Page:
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DIY Cold Smoker for Meat

Updated February 21, 2017

Bacon is arguably the most popular smoked meat in the world, and with good reason---it's delicious. You can make it and other smoked meats at home by using a meat smoker. You can also make a cold smoker for meat by yourself without a terrible amount of effort. Soon, all the delicious smoked meats you ever dreamed of can be yours.

Reason

You want to smoke the meat, not cook it. When that's the case, you need a cold smoker---which can be a challenge, since the smoke needs to come from something that's on fire. Cold smoked meats should be below 37.8 degrees Celsius in order to most readily absorb the smoky flavour you're giving them.

Hot Smoker

Smoke comes from fire, so what you'll really need to do is to have two smokers that are connected. In your hot smoker, you'll light a fire using whatever fuel you want to use to impart certain flavour characteristics to your meat. The smoke will then need to travel through a tube to get to where you're holding the meat for smoking. You can use a commercial hot smoker for this process. You can also modify a charcoal grill if you're willing to cut yours up for a sacrifice to the smoked meat gods.

Ductwork

Choose something that's heat resistant---remember, one end of your ducting is going to be awfully close to your heat source. If you choose metal, be certain that it's nonreactive and lead-free. Make sure to seal around the outside of both ends of the ductwork once you've connected it between your cold and hot smokers. You don't want any of that lovely smoke escaping into the outside world, do you? You want it going to your cold smoker and giving your meat delicious flavour.

Cold Smoker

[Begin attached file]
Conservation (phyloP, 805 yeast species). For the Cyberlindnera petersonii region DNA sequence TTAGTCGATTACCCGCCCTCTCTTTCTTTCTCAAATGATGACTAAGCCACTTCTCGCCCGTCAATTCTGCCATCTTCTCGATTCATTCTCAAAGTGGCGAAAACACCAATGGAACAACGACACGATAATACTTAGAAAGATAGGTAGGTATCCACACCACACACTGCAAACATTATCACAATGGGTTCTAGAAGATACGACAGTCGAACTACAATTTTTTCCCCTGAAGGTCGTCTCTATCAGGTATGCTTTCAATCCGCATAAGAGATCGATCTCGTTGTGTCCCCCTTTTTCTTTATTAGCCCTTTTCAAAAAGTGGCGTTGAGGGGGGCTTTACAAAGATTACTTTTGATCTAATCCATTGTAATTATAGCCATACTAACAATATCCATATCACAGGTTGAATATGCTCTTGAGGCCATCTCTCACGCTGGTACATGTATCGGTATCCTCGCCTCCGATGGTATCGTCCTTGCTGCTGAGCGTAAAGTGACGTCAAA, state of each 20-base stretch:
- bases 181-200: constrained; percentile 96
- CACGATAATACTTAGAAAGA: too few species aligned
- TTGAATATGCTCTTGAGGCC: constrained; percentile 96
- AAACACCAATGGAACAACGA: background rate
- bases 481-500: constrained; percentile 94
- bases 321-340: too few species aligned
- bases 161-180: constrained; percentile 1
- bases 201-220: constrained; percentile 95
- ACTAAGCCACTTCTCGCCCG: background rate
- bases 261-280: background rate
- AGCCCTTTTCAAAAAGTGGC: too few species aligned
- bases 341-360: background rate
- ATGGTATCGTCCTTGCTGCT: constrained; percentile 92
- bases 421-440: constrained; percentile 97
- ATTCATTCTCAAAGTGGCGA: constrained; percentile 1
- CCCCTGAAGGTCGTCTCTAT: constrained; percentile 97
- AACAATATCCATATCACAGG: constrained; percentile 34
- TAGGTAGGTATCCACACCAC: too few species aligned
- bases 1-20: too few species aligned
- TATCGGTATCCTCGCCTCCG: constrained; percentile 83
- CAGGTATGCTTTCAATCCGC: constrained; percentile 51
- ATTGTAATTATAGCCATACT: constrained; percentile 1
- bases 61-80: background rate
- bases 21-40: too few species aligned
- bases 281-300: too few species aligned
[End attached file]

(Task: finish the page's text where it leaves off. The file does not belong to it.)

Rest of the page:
Your cold smoker can be anything you don't mind permanently imbuing with the odour of smoked meats. Since it's going to be cold, heat resistance isn't a major concern here. However, whatever you choose, you'll need to cut a hole in it to bring the ductwork inside that will connect your cold smoker to your hot smoker. You'll also want some sort of rack inside, on which you can place the meat you're smoking. This way, the smoke will surround and permeate as much surface area of the meat as it can. You could even use plastic for this part of the process, since the meat will be cold. To make the area even colder, you might consider placing some ice in the bottom of your cold smoker, or resting your cold smoker in an ice bath. The colder your meat is, the more smoke flavour it will retain. If you smoke it below 5 degrees Celsius, you can smoke it for a longer period of time, too---since you'll be observing good food safety standards and practices.

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About the Author

Amrita Chuasiriporn is a professional cook, baker and writer who has written for several online publications, including Chef's Blade, CraftyCrafty and others. Additionally, Chuasiriporn is a regular contributor to online automotive enthusiast publication CarEnvy.ca. Chuasiriporn holds an A.A.S. in culinary arts, as well as a B.A. in Spanish language and literature.